“No, but you’re taking what appear to be some pretty humiliating hits, Mitt,” Mr. Jackson said, “and good business or not, it takes a hell of a man to stand up and volunteer for the role you’re playing.  I, for one, couldn’t do what you’re doing.  My ego couldn’t take it.”
                “We just want you to know we’re with you, Mitt,” said an older woman with a long neck and strident voice. 
                “Thank you, Phyllis.  I’ll shut up now, if you’re going to talk.”
                “Oh, go on!  Incorrigible!”
                “Well, thank you all for the call,” Mitt said.  “Just the fact that so many of you could get together for a conference like this says a lot.  I really am very deeply touched.  As we move into the final stretch and watch Barack and the Dems beat the pants off us I do take considerable solace in knowing you’re all behind me.”
                “Careful about the Dems comments, Mitt, there are more than a few of us on this link,” Mr. Clinton said, inciting a few chuckles.
                “No kidding,” Mr. Reid added, inciting a few more.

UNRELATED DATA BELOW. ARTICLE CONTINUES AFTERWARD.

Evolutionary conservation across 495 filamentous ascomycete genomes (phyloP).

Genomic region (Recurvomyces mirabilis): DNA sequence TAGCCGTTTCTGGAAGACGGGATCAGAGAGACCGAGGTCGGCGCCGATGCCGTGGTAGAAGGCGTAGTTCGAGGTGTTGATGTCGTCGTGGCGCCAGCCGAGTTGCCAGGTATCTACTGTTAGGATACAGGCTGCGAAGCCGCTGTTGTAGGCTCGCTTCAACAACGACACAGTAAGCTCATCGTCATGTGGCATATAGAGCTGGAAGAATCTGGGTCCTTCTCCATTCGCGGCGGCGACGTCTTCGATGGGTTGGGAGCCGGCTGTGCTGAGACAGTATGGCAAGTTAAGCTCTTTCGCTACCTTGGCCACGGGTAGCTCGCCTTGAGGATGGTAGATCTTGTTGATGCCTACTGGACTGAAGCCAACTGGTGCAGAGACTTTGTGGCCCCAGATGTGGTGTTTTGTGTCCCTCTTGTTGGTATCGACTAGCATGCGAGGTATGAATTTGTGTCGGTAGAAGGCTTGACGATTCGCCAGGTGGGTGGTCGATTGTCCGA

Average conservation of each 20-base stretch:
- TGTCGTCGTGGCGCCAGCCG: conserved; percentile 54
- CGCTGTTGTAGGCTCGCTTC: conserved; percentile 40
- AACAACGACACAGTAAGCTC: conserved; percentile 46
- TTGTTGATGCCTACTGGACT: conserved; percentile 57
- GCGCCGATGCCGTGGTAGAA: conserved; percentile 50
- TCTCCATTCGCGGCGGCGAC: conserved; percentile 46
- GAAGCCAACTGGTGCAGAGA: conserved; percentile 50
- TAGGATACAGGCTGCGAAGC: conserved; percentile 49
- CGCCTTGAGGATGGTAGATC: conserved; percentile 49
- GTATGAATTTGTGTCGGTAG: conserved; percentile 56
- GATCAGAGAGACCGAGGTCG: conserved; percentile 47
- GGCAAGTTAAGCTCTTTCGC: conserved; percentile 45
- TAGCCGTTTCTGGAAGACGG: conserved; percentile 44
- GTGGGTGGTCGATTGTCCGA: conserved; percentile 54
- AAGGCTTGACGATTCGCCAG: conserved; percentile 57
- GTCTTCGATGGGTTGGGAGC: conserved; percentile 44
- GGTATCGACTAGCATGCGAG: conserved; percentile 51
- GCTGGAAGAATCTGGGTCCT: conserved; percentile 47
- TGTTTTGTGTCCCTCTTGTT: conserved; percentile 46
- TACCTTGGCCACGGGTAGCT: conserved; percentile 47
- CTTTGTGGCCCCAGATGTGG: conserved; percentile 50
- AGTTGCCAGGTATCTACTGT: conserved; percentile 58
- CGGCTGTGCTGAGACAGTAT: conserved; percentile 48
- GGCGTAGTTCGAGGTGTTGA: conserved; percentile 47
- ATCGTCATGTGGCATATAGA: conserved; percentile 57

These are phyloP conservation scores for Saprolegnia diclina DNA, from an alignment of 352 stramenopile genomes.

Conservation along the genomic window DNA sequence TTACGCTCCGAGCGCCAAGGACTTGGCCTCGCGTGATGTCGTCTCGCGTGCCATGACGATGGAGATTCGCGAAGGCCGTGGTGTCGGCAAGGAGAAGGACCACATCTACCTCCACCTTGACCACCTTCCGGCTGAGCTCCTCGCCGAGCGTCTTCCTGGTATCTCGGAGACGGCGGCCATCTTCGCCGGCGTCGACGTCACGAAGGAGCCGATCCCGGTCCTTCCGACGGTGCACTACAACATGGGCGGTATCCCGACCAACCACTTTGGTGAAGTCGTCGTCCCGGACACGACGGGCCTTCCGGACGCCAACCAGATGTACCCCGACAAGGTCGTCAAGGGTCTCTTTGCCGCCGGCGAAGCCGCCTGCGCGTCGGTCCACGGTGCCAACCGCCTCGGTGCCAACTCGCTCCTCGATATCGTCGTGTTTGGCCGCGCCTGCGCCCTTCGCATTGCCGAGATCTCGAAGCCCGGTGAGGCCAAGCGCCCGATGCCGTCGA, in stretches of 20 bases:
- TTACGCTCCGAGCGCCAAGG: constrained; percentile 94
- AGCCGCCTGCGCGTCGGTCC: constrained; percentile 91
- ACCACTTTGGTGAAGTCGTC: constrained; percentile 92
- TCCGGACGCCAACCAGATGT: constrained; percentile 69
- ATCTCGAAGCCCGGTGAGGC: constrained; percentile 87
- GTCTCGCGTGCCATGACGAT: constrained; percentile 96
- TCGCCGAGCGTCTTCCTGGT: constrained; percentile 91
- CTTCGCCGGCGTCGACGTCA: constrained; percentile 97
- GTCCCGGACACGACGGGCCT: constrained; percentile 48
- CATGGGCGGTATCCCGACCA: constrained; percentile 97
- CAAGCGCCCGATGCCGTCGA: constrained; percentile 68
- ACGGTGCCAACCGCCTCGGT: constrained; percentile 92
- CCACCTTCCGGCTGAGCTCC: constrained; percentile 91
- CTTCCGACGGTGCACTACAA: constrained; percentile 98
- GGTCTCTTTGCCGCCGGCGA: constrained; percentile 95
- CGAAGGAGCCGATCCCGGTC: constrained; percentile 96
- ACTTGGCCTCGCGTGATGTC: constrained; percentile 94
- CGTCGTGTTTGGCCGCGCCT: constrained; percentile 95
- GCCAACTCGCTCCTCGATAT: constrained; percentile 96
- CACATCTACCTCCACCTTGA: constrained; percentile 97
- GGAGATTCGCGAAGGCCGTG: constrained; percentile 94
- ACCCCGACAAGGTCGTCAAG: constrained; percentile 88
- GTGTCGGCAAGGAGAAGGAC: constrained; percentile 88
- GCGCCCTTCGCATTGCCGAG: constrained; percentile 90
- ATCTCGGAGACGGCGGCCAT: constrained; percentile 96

“One moment, please!” Mr. Davis said.  “I’d like to wrap this up by proposing a toast, but first a few preliminary observations.” 
                At that moment Ann Romney materialized beside her husband with a glass of iced ginger ale.  He lifted it from the tray and smiled up at her.
                Mr. Davis continued: “Ladies and gentlemen, are you lifting your glasses high?”
                A chorus of yes’s was the response. 
                “If it’s champagne you’re lifting, put it down,” Mr. Davis said.  “No champagne now.  Save the champagne for test night.  Here’s what I want to say.  We’ve come a long way, ladies and gentlemen.  We’ve come a long way since 1932.  We’ve come through the dark night of taxes hiked to 90 percent and student protests—no offense to those of us who dissipated a portion of our youths participating in all that, myself included—but since Desert Storm, no harm no foul.  Now we’ve finally got the laws in place, the public relations in place, the military elements are all in place.  At last the end is in sight.  So here’s to our achievement and here’s to the man out there on the campaign trail who more than anyone else, by permitting repeated affronts to his well-earned and unquestionable integrity, is helping us set up and hammer home that final nail without having to resort to manipulations at the ballot box.  And let’s not forget that a damn good many of our parents and grandparents went through one heck of a lot so we could arrive at this point.  Here’s to them and to all those on our Republican half.  Michelle, we’ll toast the Democrat half on election night, I promise.  But for now, here’s to Mitt Romney and his immeasurable contribution to the solidification of the world’s first mass and truly stable market!”
                Voices on the link erupted in calls of “Here!  Here!”